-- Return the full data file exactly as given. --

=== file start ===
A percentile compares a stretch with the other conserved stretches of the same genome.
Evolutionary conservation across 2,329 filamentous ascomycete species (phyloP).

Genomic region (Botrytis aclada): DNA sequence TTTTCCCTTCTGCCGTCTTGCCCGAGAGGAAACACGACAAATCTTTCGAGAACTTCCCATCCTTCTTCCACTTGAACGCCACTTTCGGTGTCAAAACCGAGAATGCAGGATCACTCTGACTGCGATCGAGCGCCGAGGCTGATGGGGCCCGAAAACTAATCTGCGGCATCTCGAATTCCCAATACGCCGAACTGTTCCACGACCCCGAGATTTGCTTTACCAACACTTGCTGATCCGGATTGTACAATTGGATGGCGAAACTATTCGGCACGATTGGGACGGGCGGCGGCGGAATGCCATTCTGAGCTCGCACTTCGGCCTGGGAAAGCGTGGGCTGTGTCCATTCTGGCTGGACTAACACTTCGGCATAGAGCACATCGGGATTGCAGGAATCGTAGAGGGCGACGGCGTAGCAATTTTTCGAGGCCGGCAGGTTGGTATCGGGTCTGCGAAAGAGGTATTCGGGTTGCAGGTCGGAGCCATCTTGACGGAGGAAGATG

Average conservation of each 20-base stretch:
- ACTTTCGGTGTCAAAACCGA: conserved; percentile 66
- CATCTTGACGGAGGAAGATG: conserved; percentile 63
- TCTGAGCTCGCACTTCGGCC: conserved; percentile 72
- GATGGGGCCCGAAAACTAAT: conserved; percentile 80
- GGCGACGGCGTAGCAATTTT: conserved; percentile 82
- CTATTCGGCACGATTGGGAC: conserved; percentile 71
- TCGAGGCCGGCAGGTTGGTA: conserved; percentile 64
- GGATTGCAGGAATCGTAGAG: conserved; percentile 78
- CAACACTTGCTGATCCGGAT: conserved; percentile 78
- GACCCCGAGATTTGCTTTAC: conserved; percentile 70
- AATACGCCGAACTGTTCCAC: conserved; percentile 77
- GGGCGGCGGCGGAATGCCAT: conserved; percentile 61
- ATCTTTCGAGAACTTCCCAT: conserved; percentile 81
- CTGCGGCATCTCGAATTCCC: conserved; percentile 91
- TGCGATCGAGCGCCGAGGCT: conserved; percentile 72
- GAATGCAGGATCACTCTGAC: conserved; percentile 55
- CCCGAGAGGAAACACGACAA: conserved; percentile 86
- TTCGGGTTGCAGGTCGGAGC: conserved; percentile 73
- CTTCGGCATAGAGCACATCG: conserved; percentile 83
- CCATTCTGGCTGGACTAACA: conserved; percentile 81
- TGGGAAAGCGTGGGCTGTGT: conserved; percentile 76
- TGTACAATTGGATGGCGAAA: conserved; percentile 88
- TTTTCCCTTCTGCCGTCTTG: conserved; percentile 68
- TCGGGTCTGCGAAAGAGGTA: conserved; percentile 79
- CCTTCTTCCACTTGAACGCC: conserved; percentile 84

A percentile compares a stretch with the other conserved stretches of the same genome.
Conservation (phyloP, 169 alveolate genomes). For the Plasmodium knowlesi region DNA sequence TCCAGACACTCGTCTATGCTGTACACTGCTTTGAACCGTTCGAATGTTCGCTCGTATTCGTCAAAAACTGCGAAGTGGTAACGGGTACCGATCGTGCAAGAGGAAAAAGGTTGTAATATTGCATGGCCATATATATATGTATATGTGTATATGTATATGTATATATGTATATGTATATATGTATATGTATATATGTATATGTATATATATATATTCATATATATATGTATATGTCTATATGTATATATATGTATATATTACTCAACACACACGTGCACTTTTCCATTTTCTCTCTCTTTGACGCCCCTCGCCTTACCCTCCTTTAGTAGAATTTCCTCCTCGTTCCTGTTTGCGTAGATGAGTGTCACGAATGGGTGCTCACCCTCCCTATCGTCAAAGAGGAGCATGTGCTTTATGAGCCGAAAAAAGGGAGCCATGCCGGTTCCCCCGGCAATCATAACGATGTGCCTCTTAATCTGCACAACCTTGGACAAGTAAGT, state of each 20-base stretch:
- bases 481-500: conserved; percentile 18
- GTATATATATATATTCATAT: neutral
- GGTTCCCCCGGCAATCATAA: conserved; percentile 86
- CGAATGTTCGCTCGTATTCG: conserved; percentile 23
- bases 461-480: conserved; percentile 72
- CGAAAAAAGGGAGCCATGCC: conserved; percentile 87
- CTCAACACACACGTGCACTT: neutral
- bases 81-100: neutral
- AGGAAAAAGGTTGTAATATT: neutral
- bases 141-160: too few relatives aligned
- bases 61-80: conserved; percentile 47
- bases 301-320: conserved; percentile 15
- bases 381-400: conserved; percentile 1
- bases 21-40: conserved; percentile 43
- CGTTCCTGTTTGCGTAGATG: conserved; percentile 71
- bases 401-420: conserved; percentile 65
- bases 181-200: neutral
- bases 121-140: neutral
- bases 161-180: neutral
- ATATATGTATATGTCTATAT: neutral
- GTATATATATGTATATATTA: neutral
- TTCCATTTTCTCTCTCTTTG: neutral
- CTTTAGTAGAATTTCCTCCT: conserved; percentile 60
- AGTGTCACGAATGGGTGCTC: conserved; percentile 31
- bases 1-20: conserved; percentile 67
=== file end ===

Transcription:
A percentile compares a stretch with the other conserved stretches of the same genome.
Evolutionary conservation across 2,329 filamentous ascomycete species (phyloP).

Genomic region (Botrytis aclada): DNA sequence TTTTCCCTTCTGCCGTCTTGCCCGAGAGGAAACACGACAAATCTTTCGAGAACTTCCCATCCTTCTTCCACTTGAACGCCACTTTCGGTGTCAAAACCGAGAATGCAGGATCACTCTGACTGCGATCGAGCGCCGAGGCTGATGGGGCCCGAAAACTAATCTGCGGCATCTCGAATTCCCAATACGCCGAACTGTTCCACGACCCCGAGATTTGCTTTACCAACACTTGCTGATCCGGATTGTACAATTGGATGGCGAAACTATTCGGCACGATTGGGACGGGCGGCGGCGGAATGCCATTCTGAGCTCGCACTTCGGCCTGGGAAAGCGTGGGCTGTGTCCATTCTGGCTGGACTAACACTTCGGCATAGAGCACATCGGGATTGCAGGAATCGTAGAGGGCGACGGCGTAGCAATTTTTCGAGGCCGGCAGGTTGGTATCGGGTCTGCGAAAGAGGTATTCGGGTTGCAGGTCGGAGCCATCTTGACGGAGGAAGATG

Average conservation of each 20-base stretch:
- ACTTTCGGTGTCAAAACCGA: conserved; percentile 66
- CATCTTGACGGAGGAAGATG: conserved; percentile 63
- TCTGAGCTCGCACTTCGGCC: conserved; percentile 72
- GATGGGGCCCGAAAACTAAT: conserved; percentile 80
- GGCGACGGCGTAGCAATTTT: conserved; percentile 82
- CTATTCGGCACGATTGGGAC: conserved; percentile 71
- TCGAGGCCGGCAGGTTGGTA: conserved; percentile 64
- GGATTGCAGGAATCGTAGAG: conserved; percentile 78
- CAACACTTGCTGATCCGGAT: conserved; percentile 78
- GACCCCGAGATTTGCTTTAC: conserved; percentile 70
- AATACGCCGAACTGTTCCAC: conserved; percentile 77
- GGGCGGCGGCGGAATGCCAT: conserved; percentile 61
- ATCTTTCGAGAACTTCCCAT: conserved; percentile 81
- CTGCGGCATCTCGAATTCCC: conserved; percentile 91
- TGCGATCGAGCGCCGAGGCT: conserved; percentile 72
- GAATGCAGGATCACTCTGAC: conserved; percentile 55
- CCCGAGAGGAAACACGACAA: conserved; percentile 86
- TTCGGGTTGCAGGTCGGAGC: conserved; percentile 73
- CTTCGGCATAGAGCACATCG: conserved; percentile 83
- CCATTCTGGCTGGACTAACA: conserved; percentile 81
- TGGGAAAGCGTGGGCTGTGT: conserved; percentile 76
- TGTACAATTGGATGGCGAAA: conserved; percentile 88
- TTTTCCCTTCTGCCGTCTTG: conserved; percentile 68
- TCGGGTCTGCGAAAGAGGTA: conserved; percentile 79
- CCTTCTTCCACTTGAACGCC: conserved; percentile 84

A percentile compares a stretch with the other conserved stretches of the same genome.
Conservation (phyloP, 169 alveolate genomes). For the Plasmodium knowlesi region DNA sequence TCCAGACACTCGTCTATGCTGTACACTGCTTTGAACCGTTCGAATGTTCGCTCGTATTCGTCAAAAACTGCGAAGTGGTAACGGGTACCGATCGTGCAAGAGGAAAAAGGTTGTAATATTGCATGGCCATATATATATGTATATGTGTATATGTATATGTATATATGTATATGTATATATGTATATGTATATATGTATATGTATATATATATATTCATATATATATGTATATGTCTATATGTATATATATGTATATATTACTCAACACACACGTGCACTTTTCCATTTTCTCTCTCTTTGACGCCCCTCGCCTTACCCTCCTTTAGTAGAATTTCCTCCTCGTTCCTGTTTGCGTAGATGAGTGTCACGAATGGGTGCTCACCCTCCCTATCGTCAAAGAGGAGCATGTGCTTTATGAGCCGAAAAAAGGGAGCCATGCCGGTTCCCCCGGCAATCATAACGATGTGCCTCTTAATCTGCACAACCTTGGACAAGTAAGT, state of each 20-base stretch:
- bases 481-500: conserved; percentile 18
- GTATATATATATATTCATAT: neutral
- GGTTCCCCCGGCAATCATAA: conserved; percentile 86
- CGAATGTTCGCTCGTATTCG: conserved; percentile 23
- bases 461-480: conserved; percentile 72
- CGAAAAAAGGGAGCCATGCC: conserved; percentile 87
- CTCAACACACACGTGCACTT: neutral
- bases 81-100: neutral
- AGGAAAAAGGTTGTAATATT: neutral
- bases 141-160: too few relatives aligned
- bases 61-80: conserved; percentile 47
- bases 301-320: conserved; percentile 15
- bases 381-400: conserved; percentile 1
- bases 21-40: conserved; percentile 43
- CGTTCCTGTTTGCGTAGATG: conserved; percentile 71
- bases 401-420: conserved; percentile 65
- bases 181-200: neutral
- bases 121-140: neutral
- bases 161-180: neutral
- ATATATGTATATGTCTATAT: neutral
- GTATATATATGTATATATTA: neutral
- TTCCATTTTCTCTCTCTTTG: neutral
- CTTTAGTAGAATTTCCTCCT: conserved; percentile 60
- AGTGTCACGAATGGGTGCTC: conserved; percentile 31
- bases 1-20: conserved; percentile 67